nonprofits

Publisher declares this news story on Johnson Amendment 'accurate and complete,' but is it really?

Publisher declares this news story on Johnson Amendment 'accurate and complete,' but is it really?

Sometimes, writing a GetReligion post is as simple as paying attention to Twitter.

Today's edition is brought to you courtesy of an exchange I witnessed between James A. Smith Sr., vice president of communications for the National Religious Broadcasters, and Ron Fournier, publisher/editor of Crain's Business Detroit.

Yes, this is the same Ron Fournier whose 20-year career in the nation's capital included serving as Washington bureau chief for The Associated Press. 

The back-and-forth between Smith and Fournier concerned a Crain's Business Detroit blog item on the Johnson Amendment:

Charitable nonprofits could see new pressure to endorse political candidates and partisan issues if a renewed bid to repeal the Johnson Amendment becomes a reality.
Following the defeat of a similar proposal last year as part of the tax reform legislation, politicians and special interest groups reiterated their goal of repealing the amendment last week at the National Religious Broadcasters convention, the National Council of Nonprofits said in an email alert Monday afternoon seeking nonprofit advocacy on the issue.
The council said it believes congressional leaders are now considering an upcoming appropriations bill as a vehicle to nullify the amendment. Such a repeal would fulfill a promise President Donald Trump made on the campaign trail.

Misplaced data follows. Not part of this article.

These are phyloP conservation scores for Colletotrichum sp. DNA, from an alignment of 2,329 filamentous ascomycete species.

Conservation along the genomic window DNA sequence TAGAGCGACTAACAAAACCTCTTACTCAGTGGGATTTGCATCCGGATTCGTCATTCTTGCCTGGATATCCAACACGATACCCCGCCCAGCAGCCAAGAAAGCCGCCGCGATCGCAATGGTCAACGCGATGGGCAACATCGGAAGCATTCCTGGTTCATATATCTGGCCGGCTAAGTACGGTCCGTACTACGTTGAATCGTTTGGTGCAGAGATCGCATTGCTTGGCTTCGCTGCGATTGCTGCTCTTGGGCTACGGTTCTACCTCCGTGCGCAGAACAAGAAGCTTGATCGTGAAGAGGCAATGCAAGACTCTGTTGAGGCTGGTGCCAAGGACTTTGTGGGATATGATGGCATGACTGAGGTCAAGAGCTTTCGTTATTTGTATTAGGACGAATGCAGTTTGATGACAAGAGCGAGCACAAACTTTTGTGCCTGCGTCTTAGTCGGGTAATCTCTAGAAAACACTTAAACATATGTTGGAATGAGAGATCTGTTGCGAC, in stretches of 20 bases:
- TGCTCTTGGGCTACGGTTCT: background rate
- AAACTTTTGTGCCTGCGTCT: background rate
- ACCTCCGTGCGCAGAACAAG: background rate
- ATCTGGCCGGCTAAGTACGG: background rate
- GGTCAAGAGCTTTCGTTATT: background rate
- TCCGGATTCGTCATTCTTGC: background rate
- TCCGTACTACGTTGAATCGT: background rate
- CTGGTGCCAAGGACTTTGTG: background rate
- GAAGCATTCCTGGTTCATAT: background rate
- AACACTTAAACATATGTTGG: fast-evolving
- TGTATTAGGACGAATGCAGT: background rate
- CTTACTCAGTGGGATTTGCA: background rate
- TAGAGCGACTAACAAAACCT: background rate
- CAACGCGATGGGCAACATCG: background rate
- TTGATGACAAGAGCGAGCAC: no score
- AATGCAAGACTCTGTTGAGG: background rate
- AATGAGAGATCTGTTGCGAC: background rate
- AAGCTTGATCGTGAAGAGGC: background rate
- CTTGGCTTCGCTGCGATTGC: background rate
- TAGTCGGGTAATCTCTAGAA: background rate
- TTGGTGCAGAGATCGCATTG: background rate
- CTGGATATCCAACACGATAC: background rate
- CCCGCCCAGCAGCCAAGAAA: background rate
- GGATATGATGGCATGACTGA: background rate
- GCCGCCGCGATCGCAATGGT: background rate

In response to the item, Smith tweeted:

Please respect our Commenting Policy

Franklin Graham's $880,000 annual compensation: Charlotte Observer asks how much is too much

Franklin Graham's $880,000 annual compensation: Charlotte Observer asks how much is too much

Usually, wherever two or three microphones are gathered, Franklin Graham seems to be there.

The voice of Graham — son of renowned evangelist Billy Graham — is missing, though, from an investigative report this week by the Charlotte Observer.

The North Carolina newspaper reports that it made repeated requests to interview Franklin Graham last week but that he was not available.

However, Graham's lack of availability did not prevent the newspaper in his home state from producing a fair, solid piece of journalism:

Six years ago, Franklin Graham decided to give up his pay as head of the Billy Graham Evangelistic Association.
“I feel that God has called me to this ministry and that calling was never based on compensation,” he wrote then in a memo to the BGEA staff.
But since 2011, at the urging of the Charlotte-based ministry’s board of directors, Graham has been receiving a salary again.
That’s in addition to the more than $620,000 he receives for his other full-time job, leading Samaritan’s Purse, an international relief agency based in Boone. His 2013 compensation from Samaritan’s Purse alone made him the highest-paid CEO of any international relief agency based in the U.S., according to data provided by GuideStar, the world’s largest source of information on nonprofit organizations.
Graham’s total compensation last year from the two charities was more than $880,000, including $258,667 from BGEA.
That total is less than the $1.2 million he received in 2008, but it’s still more than some nonprofit experts consider appropriate.

Please respect our Commenting Policy